South Atlantic Water Science Center (SAWSC)
We monitor hydrologic conditions so you can make informed decisions
Our scientists operate state-of-the-art data networks that provide spatially-consistent data to compare to historical trends.Find out more
Welcome to USGS South Atlantic Water Science Center's (SAWSC) Website. We offer information on streamflow, water quality, water-use, and groundwater data for Georgia, North Carolina, and South Carolina. We conduct hydrologic investigations and research projects. These data and information are the product of joint endeavors between the USGS and cooperators.
Hydrologic Data at SAWSC
We provide current and historical surface-water, groundwater, water quality, water use, and ecological data in various formats (map, graphical, tabular).Water Data at SAWSC
Science at SAWSC
The South Atlantic Water Science Center collects high-quality hydrologic data and conducts unbiased, scientifically sound research on Georgia's, North Carolina's, and South Carolina's water resources.Science at SAWSC
When Rivers Rise: Warning You Before the Next Flood - A video by WECT TV, N.C., produced after Hurricane Matthew, showing USGS scientists demonstrating streamflow measuring techniques and showing "how a USGS streamgage works" and emphasizing the importance of streamgages and the need for measuring streamflow.
The passage of Hurricane Matthew during October 7–9, 2016, resulted in heavy rainfall that caused major flooding.
The peak stages and streamflows that occurred following Hurricane Matthew are documented in a USGS Open-File report published in December 2016 by the USGS South Atlantic Water Science Center.
The heavy rains and storm surge Hurricane Matthew produced caused severe flooding in many parts of the south east, resulting in almost 40 peak flood records. As the flood waters continue to recede from some affected areas, the U. S. Geological Survey will continue its efforts to record this historic flooding. Click here to learn more about the work the USGS has completed for Hurricane Matthew.
Characterization of sediment transport upstream and downstream grom Lake Emory on the Little Tennessee River near Franklin, North Carolina, 2014–15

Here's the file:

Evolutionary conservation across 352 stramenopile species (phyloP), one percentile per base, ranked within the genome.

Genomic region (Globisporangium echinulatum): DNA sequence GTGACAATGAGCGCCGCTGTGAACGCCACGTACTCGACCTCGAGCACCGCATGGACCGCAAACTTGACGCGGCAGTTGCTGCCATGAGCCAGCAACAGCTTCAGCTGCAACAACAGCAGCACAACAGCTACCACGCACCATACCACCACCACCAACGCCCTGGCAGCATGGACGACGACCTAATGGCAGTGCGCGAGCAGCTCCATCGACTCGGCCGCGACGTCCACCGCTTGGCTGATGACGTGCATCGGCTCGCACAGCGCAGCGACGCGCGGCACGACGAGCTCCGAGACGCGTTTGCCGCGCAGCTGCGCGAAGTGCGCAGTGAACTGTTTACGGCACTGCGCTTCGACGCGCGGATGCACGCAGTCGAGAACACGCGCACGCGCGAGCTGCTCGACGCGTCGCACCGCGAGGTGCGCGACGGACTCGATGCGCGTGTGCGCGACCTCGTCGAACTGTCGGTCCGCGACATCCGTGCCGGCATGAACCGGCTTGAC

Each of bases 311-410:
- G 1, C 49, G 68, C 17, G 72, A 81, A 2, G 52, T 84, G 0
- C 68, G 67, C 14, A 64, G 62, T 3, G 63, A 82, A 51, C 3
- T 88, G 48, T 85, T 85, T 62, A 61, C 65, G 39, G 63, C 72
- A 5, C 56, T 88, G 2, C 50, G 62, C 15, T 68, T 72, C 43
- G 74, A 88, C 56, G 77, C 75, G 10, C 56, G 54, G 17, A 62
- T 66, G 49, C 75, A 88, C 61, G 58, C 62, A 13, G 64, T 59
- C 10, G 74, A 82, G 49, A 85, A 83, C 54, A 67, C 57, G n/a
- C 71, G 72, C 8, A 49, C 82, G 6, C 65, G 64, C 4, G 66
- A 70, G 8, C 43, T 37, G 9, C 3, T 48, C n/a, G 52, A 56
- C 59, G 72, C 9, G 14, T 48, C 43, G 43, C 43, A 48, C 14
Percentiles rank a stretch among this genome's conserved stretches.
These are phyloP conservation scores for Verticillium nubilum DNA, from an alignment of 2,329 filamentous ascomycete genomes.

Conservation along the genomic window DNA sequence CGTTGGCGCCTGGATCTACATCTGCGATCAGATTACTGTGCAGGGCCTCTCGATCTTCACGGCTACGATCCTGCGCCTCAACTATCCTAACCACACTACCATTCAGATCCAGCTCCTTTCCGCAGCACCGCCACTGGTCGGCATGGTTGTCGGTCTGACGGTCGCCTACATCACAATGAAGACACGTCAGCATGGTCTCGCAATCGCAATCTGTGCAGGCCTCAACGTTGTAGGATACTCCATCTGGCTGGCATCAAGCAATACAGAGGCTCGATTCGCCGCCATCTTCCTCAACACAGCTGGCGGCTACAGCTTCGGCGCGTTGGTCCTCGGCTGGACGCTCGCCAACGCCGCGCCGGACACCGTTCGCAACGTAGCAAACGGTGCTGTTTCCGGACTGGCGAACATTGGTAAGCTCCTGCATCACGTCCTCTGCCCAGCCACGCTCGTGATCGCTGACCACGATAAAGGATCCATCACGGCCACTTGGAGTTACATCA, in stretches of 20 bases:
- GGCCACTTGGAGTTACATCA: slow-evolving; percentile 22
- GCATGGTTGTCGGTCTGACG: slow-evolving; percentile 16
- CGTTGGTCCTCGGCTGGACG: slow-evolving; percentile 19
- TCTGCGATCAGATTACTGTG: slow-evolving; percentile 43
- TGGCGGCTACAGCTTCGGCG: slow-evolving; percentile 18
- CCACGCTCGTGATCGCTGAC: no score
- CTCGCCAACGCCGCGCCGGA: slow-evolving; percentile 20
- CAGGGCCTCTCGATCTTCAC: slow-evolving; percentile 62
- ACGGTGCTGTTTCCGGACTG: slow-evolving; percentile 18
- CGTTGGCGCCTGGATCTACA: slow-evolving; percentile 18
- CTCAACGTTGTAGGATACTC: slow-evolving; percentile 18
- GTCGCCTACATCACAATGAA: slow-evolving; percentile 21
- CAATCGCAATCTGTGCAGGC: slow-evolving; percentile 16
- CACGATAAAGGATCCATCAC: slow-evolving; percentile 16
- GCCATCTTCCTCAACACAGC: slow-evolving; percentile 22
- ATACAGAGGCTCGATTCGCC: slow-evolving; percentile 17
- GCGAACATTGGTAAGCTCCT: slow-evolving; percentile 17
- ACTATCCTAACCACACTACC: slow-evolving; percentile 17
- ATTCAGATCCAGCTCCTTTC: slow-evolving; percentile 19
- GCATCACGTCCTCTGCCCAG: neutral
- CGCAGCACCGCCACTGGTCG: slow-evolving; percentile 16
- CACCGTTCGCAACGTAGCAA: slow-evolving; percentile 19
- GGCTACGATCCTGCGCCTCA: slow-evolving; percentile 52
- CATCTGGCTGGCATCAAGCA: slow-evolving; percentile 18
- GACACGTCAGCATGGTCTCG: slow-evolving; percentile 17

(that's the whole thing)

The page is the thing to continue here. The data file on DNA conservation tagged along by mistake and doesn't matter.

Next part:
Federal, State, and local agencies and organizations have expressed concerns regarding the detrimental effects of excessive sediment transport on aquatic resources and endangered species populations in the upper Little Tennessee River and some of its tributaries. In addition, the storage volume of Lake Emory, which is necessary for flood control...Huffman, Brad A.; Hazell, William F.; Oblinger, Carolyn J.
Widespread occurrence and potential for biodegradation of bioactive contaminants in Congaree National Park, USA
Organic contaminants with designed molecular bioactivity, such as pesticides and pharmaceuticals, originate from human and agricultural sources, occur frequently in surface waters, and threaten the structure and function of aquatic and terrestrial ecosystems. Congaree National Park in South Carolina (USA) is a vulnerable park unit due to its...Bradley, Paul M.; Battaglin, William A.; Clark, Jimmy M.; Henning, Frank; Hladik, Michelle; Iwanowicz, Luke; Journey, Celeste; Riley, Jeffrey W.; Romanok, Kristin
Hydrologic characterization of Bushy Park Reservoir, South Carolina, 2013–15
The Bushy Park Reservoir is a relatively shallow impoundment in a semi-tropical climate and is the principal water supply for the 400,000 people of the city of Charleston, South Carolina, and the surrounding areas including the Bushy Park Industrial Complex. Although there is an adequate supply of freshwater in the reservoir, taste-and-odor water-...Conrads, Paul A.; Petkewich, Matthew D.; Falls, W. Fred; Lanier, Timothy H.